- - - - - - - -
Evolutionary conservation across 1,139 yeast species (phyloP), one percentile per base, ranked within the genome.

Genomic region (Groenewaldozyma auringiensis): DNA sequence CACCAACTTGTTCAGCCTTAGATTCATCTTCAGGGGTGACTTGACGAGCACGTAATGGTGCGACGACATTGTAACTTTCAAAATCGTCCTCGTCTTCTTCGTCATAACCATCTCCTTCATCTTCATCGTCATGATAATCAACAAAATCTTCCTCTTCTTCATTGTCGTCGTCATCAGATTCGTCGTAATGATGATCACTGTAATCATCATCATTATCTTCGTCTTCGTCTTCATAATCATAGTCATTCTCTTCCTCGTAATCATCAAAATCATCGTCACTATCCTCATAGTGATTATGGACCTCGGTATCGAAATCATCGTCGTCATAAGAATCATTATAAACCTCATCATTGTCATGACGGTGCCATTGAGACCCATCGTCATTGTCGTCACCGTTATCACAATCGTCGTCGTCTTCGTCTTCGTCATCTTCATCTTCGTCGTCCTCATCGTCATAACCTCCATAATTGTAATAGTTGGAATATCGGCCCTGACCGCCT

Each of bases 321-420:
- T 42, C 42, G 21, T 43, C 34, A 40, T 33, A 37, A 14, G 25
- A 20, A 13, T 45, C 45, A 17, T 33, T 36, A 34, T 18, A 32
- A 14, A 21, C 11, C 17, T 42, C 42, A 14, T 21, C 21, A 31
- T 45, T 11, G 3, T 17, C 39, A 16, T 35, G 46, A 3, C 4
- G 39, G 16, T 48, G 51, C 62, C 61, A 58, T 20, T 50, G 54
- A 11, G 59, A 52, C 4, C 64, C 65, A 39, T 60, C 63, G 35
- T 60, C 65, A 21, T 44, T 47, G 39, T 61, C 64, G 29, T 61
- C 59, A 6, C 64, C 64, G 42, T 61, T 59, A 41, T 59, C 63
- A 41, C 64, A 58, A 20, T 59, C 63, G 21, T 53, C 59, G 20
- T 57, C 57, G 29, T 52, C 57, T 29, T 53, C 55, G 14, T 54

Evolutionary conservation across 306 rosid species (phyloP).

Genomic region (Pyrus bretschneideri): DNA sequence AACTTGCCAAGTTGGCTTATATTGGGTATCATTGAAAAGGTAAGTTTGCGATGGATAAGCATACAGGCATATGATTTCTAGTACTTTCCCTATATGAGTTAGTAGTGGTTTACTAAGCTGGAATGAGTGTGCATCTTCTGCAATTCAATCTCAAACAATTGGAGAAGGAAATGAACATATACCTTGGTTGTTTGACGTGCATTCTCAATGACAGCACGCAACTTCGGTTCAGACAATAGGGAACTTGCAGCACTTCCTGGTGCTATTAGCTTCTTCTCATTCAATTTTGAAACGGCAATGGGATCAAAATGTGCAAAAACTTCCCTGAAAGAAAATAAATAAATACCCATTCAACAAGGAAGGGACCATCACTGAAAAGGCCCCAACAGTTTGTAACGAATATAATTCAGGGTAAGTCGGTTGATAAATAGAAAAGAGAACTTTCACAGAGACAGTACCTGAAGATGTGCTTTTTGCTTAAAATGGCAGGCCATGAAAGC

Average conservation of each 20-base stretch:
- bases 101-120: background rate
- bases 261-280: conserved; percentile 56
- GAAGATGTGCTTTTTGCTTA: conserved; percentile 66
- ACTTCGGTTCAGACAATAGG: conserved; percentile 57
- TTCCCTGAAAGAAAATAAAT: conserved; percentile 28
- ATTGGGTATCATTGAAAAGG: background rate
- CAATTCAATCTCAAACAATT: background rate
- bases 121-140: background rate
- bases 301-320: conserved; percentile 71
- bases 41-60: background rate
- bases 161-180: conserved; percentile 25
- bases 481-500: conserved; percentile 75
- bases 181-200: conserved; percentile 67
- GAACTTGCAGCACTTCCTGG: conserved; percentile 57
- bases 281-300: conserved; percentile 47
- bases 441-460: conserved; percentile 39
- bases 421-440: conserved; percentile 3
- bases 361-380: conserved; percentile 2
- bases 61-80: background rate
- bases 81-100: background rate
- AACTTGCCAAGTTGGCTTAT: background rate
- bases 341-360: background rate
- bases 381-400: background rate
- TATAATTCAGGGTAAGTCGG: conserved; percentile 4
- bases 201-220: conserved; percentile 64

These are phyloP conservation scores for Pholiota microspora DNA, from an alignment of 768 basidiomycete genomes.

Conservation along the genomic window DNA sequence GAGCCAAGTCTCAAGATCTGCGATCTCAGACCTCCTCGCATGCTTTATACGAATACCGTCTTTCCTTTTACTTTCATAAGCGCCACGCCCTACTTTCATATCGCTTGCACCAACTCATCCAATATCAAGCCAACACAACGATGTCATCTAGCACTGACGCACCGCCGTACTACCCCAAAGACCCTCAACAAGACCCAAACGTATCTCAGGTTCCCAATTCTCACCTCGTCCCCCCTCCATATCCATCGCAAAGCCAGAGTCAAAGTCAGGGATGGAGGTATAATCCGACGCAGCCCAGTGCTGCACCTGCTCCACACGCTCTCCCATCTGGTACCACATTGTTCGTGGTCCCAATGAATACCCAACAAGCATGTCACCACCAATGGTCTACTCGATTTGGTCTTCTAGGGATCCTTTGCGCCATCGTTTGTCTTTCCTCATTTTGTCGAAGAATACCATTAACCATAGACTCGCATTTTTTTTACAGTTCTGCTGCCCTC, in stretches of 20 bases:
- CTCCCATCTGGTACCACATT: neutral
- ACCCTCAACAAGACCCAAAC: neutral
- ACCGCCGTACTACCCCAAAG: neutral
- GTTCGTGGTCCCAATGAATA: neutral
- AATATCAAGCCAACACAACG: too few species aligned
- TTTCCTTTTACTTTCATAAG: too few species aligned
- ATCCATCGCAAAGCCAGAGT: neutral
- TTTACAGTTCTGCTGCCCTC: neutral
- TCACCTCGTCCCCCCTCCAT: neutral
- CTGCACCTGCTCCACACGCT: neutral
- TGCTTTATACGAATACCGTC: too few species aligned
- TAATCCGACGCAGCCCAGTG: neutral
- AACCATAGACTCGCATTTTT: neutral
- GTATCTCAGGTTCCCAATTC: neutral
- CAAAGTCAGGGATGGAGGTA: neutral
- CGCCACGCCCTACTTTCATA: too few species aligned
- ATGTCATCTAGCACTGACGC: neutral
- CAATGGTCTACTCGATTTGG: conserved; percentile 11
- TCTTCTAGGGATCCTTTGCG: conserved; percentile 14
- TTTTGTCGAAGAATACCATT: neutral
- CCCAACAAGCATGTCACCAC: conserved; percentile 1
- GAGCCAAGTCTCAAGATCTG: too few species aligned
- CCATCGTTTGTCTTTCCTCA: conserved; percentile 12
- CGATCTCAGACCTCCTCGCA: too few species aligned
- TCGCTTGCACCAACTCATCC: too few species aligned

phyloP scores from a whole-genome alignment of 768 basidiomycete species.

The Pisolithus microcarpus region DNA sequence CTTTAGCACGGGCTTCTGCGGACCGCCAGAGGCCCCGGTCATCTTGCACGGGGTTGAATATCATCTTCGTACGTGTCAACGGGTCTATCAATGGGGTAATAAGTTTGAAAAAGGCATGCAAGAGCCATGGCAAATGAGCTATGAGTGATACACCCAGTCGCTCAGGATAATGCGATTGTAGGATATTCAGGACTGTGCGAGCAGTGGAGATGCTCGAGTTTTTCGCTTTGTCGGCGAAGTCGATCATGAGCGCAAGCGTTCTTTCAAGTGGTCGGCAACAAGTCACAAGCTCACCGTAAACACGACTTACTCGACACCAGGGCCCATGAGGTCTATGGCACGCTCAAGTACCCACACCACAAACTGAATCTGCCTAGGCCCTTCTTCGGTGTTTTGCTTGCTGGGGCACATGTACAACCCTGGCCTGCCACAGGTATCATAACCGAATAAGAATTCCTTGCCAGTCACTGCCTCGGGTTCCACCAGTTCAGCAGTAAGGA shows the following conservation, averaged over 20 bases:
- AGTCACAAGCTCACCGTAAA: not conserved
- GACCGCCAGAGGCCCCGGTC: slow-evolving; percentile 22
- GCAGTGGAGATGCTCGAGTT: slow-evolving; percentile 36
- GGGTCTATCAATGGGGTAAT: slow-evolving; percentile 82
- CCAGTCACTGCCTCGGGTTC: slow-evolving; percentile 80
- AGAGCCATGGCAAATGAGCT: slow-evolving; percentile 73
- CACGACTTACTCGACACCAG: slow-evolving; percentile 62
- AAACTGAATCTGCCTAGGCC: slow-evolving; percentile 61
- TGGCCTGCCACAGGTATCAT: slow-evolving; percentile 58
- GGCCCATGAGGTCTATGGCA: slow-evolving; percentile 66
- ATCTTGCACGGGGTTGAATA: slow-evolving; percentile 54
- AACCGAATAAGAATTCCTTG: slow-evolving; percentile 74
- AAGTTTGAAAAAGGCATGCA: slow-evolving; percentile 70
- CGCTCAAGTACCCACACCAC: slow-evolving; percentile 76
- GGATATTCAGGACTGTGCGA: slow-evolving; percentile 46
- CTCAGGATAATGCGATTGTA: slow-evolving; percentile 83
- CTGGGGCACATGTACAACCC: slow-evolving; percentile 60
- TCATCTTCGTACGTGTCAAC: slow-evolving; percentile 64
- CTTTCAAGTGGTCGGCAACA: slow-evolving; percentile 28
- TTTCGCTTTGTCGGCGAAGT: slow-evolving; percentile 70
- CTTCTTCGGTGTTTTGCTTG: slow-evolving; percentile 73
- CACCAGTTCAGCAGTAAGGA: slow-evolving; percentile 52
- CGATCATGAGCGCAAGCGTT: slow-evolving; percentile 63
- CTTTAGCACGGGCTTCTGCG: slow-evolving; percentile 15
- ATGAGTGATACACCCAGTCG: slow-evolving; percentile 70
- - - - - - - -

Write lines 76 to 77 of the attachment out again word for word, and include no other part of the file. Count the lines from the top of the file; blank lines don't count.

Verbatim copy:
- AGAGCCATGGCAAATGAGCT: slow-evolving; percentile 73
- CACGACTTACTCGACACCAG: slow-evolving; percentile 62